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Re: Audi in F1???

Didn't they limit the amount of fuel that the cars could carry, and thus
make refueling a necessity?

John Corbs

----- Original Message -----
From: <MSV96@aol.com>
To: <quk@isham-research.freeserve.co.uk>; <quattro@audifans.com>
Sent: Monday, December 06, 1999 2:34 PM
Subject: Re: Audi in F1???

> In a message dated 12/3/99 5:05:52 PM Pacific Standard Time,
> isham-research.freeserve.co.uk@pop.freeserve.net writes:
> << > The only reason F1 cars even have pit stops are for tires.
>  No.  The only reason F1 cars have pit stops is that the rules require
>  it.
>  For many years (e.g., all of Nigel Mansell's time) they didn't stop and
>  refueling in the pits was explicitly banned. >>
> Not the way I recall it. Yes, during the era of no refueling some cars did
> indeed run the entire distance on one set of tires. However I don't recall
> there ever being a rule saying one must stop. What happened was once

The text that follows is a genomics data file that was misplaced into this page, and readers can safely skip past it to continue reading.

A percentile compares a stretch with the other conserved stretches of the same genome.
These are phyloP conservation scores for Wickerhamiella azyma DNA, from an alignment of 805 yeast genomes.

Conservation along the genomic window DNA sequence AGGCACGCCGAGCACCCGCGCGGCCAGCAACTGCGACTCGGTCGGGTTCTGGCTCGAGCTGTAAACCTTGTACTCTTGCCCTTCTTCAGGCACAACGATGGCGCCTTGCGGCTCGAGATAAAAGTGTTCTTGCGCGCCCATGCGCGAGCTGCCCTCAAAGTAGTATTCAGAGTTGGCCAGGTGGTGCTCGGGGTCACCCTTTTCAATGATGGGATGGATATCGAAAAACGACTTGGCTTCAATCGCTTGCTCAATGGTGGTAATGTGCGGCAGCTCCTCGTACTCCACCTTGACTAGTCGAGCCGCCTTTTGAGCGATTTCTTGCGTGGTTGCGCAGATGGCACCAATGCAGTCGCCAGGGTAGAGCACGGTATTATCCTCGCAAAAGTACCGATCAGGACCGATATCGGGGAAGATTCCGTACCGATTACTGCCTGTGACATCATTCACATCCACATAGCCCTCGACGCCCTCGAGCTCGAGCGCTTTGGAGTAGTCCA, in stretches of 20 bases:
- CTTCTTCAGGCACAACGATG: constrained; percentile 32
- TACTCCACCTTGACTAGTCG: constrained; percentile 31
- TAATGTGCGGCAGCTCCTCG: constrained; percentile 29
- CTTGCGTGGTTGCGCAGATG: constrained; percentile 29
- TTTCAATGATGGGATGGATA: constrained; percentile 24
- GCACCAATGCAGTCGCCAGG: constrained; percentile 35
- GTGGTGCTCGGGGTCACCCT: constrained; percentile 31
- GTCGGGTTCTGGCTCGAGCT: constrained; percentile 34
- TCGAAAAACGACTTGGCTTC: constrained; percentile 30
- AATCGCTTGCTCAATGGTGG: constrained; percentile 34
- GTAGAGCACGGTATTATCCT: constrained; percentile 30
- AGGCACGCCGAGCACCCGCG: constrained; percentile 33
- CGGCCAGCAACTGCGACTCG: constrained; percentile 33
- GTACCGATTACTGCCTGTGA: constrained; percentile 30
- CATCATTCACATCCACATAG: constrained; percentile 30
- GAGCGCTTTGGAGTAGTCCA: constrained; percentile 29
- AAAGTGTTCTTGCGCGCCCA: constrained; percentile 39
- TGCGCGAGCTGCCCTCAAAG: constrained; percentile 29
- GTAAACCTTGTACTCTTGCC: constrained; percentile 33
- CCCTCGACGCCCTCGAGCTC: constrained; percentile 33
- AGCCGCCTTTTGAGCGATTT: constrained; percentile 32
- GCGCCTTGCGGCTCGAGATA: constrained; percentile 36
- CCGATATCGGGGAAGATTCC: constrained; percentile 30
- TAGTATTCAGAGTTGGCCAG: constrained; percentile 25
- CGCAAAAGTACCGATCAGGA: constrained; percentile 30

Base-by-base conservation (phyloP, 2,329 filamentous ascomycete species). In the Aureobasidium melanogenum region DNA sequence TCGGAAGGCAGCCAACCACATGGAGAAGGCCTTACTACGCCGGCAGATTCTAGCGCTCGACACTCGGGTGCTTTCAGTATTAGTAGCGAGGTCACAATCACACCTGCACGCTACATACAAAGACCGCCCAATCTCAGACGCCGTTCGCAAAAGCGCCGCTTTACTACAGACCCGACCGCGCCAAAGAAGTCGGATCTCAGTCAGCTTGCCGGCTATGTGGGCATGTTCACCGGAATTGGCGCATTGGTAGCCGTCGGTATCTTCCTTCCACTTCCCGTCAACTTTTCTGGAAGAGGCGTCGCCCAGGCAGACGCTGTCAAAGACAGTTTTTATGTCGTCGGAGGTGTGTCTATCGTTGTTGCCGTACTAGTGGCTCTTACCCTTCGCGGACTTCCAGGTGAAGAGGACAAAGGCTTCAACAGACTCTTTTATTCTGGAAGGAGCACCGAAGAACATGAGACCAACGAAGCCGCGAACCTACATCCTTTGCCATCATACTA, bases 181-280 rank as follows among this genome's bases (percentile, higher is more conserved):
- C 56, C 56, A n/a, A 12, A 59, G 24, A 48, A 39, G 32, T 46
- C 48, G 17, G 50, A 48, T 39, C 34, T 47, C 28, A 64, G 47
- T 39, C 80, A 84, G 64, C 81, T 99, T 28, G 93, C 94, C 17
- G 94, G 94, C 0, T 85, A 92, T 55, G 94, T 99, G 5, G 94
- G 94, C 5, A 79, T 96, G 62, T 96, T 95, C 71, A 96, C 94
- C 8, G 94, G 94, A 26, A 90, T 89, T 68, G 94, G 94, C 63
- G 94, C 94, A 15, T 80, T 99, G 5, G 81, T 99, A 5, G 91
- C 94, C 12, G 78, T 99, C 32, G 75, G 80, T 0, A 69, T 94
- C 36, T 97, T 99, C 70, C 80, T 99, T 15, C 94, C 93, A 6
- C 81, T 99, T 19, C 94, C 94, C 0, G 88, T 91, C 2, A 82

> refueling was allowed again, tire makers made tires with softer compounds
> which combined with lower car weight (less fuel) made up for the time lost
> fuel/tire stops. I just reread the FIA 1999 "Sporting Regulations" (at
> http://www.fia.com/regle/reg_spt/F1spt-a.htm) and in no place does it
> that pit stops are mandatory. That said, I doubt that the cars built today
> have enough fuel tank capacity to run a full race distance. Also it is
> possible that rules that dictate tank size effectively require pit
> didn't dig that far deep into the rulebooks. HTH
> Mike Veglia